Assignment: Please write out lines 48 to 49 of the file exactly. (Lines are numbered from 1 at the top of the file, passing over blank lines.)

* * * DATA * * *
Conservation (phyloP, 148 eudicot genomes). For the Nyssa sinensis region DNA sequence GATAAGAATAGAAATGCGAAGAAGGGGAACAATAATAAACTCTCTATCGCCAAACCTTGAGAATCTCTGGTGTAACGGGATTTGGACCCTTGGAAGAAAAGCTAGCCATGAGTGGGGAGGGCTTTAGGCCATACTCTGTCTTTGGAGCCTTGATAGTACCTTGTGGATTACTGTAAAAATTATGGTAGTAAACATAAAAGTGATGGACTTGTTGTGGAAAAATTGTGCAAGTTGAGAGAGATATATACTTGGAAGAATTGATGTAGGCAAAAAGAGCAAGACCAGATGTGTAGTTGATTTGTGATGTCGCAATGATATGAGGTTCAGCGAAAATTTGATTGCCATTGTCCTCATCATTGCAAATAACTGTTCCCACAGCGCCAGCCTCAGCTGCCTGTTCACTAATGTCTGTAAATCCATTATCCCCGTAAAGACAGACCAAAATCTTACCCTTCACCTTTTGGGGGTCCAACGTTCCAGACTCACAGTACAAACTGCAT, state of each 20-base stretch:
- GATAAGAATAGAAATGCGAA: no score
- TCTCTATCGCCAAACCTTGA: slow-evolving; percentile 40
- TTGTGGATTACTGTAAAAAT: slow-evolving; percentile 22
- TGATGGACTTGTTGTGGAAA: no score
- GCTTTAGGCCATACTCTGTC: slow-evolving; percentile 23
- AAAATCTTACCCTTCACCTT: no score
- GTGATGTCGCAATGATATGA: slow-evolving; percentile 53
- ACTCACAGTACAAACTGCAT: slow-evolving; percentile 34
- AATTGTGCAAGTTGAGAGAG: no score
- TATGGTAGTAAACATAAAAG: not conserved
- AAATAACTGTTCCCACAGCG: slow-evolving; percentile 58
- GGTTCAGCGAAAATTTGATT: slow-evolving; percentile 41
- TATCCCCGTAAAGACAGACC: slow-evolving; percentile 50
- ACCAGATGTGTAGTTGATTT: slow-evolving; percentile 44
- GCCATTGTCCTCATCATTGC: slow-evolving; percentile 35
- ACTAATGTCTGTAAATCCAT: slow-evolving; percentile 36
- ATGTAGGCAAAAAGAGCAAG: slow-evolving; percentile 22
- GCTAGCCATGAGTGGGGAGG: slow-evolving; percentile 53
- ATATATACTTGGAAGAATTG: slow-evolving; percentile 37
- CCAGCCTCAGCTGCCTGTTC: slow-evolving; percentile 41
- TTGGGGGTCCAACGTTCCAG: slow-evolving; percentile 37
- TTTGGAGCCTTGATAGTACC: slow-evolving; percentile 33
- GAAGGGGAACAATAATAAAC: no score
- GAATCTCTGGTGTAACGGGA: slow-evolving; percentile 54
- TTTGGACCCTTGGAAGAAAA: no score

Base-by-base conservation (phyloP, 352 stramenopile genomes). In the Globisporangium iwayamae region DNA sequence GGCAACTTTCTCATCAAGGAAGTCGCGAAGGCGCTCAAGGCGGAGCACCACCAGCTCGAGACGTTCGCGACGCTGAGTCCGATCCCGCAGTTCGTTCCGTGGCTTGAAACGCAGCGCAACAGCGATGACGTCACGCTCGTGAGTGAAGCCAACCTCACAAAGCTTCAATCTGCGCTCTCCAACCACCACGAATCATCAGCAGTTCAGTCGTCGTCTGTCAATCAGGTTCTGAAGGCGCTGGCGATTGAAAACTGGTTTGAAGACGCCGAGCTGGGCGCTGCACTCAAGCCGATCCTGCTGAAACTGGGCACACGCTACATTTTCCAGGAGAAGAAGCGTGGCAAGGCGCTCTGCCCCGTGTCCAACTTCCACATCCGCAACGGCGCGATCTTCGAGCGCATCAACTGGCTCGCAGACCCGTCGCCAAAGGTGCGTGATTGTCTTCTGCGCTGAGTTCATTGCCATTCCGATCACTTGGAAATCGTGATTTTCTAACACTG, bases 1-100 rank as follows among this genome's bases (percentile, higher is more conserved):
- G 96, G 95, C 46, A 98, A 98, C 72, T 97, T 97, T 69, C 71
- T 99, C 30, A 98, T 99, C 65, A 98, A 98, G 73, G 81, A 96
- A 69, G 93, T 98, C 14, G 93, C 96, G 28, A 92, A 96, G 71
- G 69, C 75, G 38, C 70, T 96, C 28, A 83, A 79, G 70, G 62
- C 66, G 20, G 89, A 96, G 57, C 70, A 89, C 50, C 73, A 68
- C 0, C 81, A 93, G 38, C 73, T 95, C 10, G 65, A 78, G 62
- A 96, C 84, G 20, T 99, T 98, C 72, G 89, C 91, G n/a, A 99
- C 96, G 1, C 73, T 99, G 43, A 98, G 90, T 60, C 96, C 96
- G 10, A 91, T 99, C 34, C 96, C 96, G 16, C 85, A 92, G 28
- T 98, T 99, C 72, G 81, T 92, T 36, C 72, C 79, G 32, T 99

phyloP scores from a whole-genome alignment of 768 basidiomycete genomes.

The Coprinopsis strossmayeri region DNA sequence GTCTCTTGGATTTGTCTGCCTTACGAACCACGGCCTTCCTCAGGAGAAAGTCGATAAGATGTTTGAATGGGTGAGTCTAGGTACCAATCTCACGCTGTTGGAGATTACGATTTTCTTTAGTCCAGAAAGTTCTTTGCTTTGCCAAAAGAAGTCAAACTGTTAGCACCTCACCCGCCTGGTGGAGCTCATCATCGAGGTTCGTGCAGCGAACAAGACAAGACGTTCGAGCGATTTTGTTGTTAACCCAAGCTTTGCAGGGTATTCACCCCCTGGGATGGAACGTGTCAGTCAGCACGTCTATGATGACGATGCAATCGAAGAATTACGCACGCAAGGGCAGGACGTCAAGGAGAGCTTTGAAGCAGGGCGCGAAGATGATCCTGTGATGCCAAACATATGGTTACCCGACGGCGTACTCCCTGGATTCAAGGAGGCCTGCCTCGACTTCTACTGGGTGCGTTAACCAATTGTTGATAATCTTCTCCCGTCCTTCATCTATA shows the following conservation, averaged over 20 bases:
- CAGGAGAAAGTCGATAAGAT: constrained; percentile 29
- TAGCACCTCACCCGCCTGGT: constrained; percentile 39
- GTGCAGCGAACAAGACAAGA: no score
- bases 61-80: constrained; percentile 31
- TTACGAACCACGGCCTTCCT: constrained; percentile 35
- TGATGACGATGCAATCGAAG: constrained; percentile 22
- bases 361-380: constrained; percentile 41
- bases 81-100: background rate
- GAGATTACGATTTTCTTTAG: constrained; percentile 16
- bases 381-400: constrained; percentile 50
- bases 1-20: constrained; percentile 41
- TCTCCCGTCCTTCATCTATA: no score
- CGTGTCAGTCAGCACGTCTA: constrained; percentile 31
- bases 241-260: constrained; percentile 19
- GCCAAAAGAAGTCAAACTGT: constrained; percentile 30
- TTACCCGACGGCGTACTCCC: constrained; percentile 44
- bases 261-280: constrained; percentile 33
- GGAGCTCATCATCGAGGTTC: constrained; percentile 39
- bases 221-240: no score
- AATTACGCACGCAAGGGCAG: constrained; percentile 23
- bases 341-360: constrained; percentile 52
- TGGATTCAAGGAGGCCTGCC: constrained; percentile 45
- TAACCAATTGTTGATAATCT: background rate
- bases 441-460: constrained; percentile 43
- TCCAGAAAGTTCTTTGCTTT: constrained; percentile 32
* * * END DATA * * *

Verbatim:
- GAGATTACGATTTTCTTTAG: constrained; percentile 16
- bases 381-400: constrained; percentile 50